views updated Jun 08 2018

cite / sīt/ • v. [tr.] (often be cited) 1. quote (a passage, book, or author) as evidence for or justification of an argument or statement, esp. in a scholarly work. ∎  mention as an example. ∎  praise (someone, typically a member of the armed forces) for a courageous act in an official dispatch. ∎ Law adduce a former tried case as a guide to deciding a comparable case or in support of an argument.2. Law summon (someone) to appear in a court of law.• n. a citation.DERIVATIVES: cit·a·ble adj.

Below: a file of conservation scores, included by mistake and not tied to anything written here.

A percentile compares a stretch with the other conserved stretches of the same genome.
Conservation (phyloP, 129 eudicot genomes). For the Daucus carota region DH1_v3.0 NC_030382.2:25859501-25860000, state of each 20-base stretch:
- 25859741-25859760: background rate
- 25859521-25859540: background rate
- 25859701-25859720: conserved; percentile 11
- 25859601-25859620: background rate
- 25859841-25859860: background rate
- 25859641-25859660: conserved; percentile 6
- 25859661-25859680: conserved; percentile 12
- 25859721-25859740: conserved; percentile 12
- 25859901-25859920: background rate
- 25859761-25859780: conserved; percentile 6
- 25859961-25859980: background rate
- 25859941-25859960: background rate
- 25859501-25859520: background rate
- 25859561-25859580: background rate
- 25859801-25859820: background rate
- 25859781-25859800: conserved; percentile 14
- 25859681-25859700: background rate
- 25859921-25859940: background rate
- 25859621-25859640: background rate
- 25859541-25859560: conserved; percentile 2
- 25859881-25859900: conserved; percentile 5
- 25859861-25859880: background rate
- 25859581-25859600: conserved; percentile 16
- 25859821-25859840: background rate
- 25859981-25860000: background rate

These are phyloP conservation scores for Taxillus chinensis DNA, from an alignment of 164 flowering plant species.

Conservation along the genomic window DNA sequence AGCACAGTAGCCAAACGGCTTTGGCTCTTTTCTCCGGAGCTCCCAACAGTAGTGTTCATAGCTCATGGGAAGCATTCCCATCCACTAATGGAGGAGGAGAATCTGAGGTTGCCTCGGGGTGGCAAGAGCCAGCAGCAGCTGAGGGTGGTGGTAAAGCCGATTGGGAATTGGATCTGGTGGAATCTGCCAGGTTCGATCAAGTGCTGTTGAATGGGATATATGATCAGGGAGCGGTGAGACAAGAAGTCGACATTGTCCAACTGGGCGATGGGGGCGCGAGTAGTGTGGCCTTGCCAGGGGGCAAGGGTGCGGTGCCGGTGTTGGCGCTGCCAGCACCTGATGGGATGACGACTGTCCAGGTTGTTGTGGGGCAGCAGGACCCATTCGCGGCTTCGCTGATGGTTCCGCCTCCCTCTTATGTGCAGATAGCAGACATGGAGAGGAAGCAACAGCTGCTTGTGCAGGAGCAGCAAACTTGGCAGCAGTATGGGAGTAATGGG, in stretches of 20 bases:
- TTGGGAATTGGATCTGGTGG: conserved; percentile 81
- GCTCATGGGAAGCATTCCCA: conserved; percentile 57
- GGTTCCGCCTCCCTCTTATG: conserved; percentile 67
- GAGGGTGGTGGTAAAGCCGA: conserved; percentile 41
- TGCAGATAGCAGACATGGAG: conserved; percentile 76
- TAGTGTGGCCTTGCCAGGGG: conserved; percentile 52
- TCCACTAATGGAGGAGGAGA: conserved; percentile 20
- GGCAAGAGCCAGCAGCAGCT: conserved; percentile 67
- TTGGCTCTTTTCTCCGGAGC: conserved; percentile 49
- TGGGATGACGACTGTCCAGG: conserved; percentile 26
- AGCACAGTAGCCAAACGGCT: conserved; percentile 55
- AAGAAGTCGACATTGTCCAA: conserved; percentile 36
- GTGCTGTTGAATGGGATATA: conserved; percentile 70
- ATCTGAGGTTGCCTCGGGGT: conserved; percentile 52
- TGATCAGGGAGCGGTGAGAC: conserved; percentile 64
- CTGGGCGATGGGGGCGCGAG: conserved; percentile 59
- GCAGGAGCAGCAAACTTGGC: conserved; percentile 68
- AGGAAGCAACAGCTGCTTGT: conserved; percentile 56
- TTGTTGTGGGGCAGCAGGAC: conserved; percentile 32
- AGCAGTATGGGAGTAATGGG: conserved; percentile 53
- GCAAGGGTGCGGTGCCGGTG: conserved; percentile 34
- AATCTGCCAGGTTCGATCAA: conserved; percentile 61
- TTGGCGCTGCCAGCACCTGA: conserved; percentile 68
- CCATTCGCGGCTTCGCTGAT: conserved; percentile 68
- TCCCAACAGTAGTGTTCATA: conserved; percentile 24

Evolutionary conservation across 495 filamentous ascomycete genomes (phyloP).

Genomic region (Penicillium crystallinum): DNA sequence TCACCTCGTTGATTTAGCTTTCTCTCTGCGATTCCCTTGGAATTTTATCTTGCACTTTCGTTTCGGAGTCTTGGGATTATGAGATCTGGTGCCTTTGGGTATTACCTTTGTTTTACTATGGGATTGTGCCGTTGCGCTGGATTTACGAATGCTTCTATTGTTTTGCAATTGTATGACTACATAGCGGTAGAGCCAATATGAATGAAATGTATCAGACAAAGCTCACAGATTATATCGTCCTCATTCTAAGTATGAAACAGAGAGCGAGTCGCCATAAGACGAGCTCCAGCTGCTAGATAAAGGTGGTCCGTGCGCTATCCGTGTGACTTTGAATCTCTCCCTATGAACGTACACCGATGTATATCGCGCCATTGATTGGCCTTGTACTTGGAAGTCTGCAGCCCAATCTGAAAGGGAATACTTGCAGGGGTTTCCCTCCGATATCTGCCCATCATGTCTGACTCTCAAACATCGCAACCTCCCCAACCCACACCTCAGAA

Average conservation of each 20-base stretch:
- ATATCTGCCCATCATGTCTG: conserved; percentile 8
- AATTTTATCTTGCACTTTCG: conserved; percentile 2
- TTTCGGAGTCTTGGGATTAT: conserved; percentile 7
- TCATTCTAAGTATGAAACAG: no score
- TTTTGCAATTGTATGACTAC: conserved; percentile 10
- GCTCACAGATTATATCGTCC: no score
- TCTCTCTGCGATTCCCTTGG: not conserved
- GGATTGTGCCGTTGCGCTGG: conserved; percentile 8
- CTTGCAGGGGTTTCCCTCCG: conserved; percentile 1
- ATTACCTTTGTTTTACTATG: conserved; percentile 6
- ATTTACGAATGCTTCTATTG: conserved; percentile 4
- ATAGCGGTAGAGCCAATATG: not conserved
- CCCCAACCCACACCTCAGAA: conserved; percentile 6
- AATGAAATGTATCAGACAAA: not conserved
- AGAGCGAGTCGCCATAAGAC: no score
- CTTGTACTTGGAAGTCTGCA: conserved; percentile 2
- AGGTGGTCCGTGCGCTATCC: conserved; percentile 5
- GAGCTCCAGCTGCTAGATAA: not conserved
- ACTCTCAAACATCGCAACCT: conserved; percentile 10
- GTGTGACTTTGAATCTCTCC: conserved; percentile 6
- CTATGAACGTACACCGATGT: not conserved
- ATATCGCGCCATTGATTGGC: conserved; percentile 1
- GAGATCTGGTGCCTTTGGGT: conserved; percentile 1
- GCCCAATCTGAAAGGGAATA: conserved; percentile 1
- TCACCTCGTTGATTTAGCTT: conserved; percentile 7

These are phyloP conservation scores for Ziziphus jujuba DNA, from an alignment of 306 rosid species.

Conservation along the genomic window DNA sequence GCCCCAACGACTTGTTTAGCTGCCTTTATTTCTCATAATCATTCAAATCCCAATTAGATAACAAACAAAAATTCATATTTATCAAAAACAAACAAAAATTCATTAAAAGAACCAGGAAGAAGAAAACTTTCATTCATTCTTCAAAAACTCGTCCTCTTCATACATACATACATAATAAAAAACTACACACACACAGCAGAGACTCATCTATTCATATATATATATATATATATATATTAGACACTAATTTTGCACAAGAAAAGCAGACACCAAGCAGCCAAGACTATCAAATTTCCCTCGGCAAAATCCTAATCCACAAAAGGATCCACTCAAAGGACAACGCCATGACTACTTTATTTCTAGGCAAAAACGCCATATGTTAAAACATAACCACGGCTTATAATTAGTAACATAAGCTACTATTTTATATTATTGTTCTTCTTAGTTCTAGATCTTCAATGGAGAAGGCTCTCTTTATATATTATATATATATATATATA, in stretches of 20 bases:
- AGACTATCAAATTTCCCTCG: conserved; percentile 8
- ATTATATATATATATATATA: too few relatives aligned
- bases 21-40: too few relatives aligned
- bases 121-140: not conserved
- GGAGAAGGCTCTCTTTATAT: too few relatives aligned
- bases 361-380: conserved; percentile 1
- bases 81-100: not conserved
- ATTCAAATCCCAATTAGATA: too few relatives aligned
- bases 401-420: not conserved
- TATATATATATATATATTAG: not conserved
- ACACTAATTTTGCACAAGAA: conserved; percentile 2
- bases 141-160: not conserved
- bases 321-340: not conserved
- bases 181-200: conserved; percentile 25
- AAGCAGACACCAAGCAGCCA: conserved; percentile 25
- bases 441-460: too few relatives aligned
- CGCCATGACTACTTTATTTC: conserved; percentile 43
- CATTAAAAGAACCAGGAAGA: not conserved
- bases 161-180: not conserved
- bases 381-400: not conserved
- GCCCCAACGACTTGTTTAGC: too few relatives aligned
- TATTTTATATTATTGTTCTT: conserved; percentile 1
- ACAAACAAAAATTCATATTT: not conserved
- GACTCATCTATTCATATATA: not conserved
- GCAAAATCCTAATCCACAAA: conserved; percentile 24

views updated May 21 2018


To notify a person of a proceeding against him or her or to call a person forth to appear in court.

To make reference to a legal authority, such as a case, in a citation.

Cases, statutes, constitutions, treatises, and other similar authorities are cited to support a certain view of law on an issue. When writing a legal brief, an attorney may wish to strengthen his or her position by referring to cases that support what he or she is saying in order to persuade the court to make a ruling favorable for the client.


Precedent; Stare Decisis.


views updated May 21 2018

cite summon officially XV; quote, adduce as an authority XVI. — (O)F. citer — L. citāre, frequent. of ciēre, cīre set in motion, call, rel. to Gr. kíō I go, kīneîn move. OE. hātan call.
So citation summons XIII; quotation XVII.